In the first part, the comparison with Grameen is very interesting. Although the Rosca mechanism has been published before, I still had to read the paper by Besley et. al. to get a plain description of what a Rosca actually is. The comparison on the basis of a game-theoretic formalism is useful, and particularly the idea of the Rosca having a larger 'basin of attraction' (my words) for the good outcome. The game presented is quite complicated, and the diagram is only suggestive of all the detail. It would be helpful to add some commentary, for example, where the essential difference in decision-making between the two schemes -- given the effort taken in setting up the game formalisms. In fact, the game description is clearer in the description of the experiment and not necessarily in the decision tree format. Perhaps a nomenclature section would resolve this, though it might be useful to present the experiment along with the decision tree so that they reinforce one another and to further tie the theoretical treatment with the experiment. Some useful questions in the theory aspect are as follows: Is there a tipping point where you go from a Nash equilibrium of unmet credit needs to sufficient credit for the community to eliminate attendant inefficiencies in resource allocation?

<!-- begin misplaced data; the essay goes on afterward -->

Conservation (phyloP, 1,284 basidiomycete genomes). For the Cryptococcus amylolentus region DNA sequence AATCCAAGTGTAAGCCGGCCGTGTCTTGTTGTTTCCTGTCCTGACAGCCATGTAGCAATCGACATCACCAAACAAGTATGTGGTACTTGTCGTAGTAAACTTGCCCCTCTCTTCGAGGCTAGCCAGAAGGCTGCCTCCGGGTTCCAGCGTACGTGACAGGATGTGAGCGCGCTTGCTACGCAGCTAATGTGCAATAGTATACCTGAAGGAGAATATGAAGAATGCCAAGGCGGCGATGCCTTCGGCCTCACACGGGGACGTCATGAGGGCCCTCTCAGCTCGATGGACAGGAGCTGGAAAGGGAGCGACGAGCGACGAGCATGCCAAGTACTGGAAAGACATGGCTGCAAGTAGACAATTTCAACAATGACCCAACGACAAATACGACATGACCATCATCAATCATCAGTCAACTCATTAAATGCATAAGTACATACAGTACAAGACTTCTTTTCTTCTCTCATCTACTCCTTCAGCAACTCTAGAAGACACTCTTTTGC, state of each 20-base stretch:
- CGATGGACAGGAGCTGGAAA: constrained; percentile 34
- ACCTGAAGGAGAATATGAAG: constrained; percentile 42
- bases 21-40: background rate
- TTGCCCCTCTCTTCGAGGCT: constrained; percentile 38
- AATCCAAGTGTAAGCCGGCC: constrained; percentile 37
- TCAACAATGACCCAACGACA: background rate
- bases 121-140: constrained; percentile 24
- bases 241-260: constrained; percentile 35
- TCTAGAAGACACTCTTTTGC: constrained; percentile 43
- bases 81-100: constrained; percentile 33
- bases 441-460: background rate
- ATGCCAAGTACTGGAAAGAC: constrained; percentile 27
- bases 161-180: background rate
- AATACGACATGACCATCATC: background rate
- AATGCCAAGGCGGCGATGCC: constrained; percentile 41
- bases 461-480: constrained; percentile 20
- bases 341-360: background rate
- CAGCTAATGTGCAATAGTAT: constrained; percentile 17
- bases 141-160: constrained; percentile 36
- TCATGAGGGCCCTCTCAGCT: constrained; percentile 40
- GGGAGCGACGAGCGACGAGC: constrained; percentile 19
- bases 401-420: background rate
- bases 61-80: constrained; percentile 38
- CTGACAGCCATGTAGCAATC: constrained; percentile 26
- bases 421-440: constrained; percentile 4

Somehow, the comparison to the Grameen approach (which seemed to be a primary theme of the theoretical/experimental analysis) is only mildly interesting in the field trial, perhaps as an experimental control though not necessarily the only or best comparison case. Far more interesting (to me) were the specifics of the implementation, the adaptations made for the Egyptian context, and the summary of how this new construct of an insured-Rosca actually performs. In fact, I would have liked to see more focus on the sociological aspect here, and although it is always nice to see hard data analysis, it sort of seemed like the story told in the data analysis seemed like only a fraction of what was observed and learned in the trial. For instance, there were several adaptations made for the local context (i.e. rural Egypt). What are these adaptations and how useful were they? What factors would drive additional or alternate adaptations (multiethnic context, income level, macro-economic factors, climate, etc.) What level of credit is necessary for such a community, and what fraction of it do insured-Roscas supply? Of course, these questions are not as amenable to statistical analysis as some of those answered, though I think that with field data it is appropriate to address them and present whatever evidence was collected to advance these questions.

1:30 AM  
Blogger nhusain said...

According to VA law:
As a defense against payment, a borrower can plead that the interest charged on a contract
was greater than allowed by state statute (i.e., usurious). If the court determines that the
contract is usurious, it will issue a judgment for payment of the principal sum only.

11:57 AM  
Blogger nhusain said...

The court can also intervene and halt any foreclosure action on property which is the
subject of a suit or action for excessive interest.

A creditor who can prove that it imposed or collected interest or other charges in excess
of those permitted as a result of a bona fide error in computation or similar mistake will
not be liable for penalties, but must return to the borrower the excess interest or other
charges collected.

12:04 PM